Using Logo Programming with Constructivism in mind:
Coincidentally, I’ve been using Logo, among other computer science related applications, with a small group of students for a consultancy I’m doing for Hilltop Montessori in Brattleboro. We use “papert―logo in your browser“ and a good cheat sheet I found for the kids to get started.
In my learning I had a hard time visualizing angles. The first times I tried to make triangles I fell too far back onto my knowledge of the angles of a triangle and my attempts failed. I was only turning 60° after moving forward – it took me a while to see that I had to turn around the outside of the angle 120° and not 60° in. My students felt much more comfortable being ‘wrong’ then I did.
On two occasions we went outside to make a square and a triangle as imaginary turtles:
We had a lot of dialogue during this exercise. I did my best to ask questions that led them from one place to another with their own thinking in place. What I noticed most clearly from this exercise was that the students who were in some disequilibrium on the screen before going out on the field could make more sense of their task when they returned.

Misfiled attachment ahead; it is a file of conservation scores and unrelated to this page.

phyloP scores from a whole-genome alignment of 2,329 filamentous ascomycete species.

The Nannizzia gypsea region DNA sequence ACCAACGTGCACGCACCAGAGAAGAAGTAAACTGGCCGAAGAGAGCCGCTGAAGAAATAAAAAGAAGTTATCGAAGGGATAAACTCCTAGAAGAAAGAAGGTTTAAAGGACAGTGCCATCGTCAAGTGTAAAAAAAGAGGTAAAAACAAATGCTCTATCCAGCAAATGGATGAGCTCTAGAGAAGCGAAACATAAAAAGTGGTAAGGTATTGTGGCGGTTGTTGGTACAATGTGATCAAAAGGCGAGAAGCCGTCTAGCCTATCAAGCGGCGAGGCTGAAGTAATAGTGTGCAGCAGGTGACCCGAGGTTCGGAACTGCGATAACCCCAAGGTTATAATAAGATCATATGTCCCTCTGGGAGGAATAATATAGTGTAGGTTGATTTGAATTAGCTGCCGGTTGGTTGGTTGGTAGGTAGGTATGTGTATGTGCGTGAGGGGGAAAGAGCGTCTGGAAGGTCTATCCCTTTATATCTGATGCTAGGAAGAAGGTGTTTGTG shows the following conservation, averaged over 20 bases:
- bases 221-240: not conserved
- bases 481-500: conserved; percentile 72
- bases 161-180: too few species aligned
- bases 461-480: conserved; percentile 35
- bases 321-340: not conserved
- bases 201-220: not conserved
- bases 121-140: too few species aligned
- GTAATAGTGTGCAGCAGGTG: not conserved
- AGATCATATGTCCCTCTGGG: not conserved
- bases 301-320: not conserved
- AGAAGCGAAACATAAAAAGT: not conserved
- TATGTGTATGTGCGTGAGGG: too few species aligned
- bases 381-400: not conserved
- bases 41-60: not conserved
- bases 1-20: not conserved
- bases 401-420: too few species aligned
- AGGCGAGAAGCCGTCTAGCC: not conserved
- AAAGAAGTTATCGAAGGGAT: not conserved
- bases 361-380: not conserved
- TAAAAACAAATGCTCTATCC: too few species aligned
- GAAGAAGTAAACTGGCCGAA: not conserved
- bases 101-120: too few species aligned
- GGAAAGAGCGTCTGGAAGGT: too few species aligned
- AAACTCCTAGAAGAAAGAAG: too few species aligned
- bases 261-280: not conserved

I learned so much about Logo from watching the students. I was familiar with the repeat command, but one student hammered it home for me with her use of repeating repeat commands:
Questions like, “What are you going to do next?, “How can you find out?”, “Was that what you wanted to have happen?”, and my command to show their work to their partner was way more informative for the student than me trying show what I knew…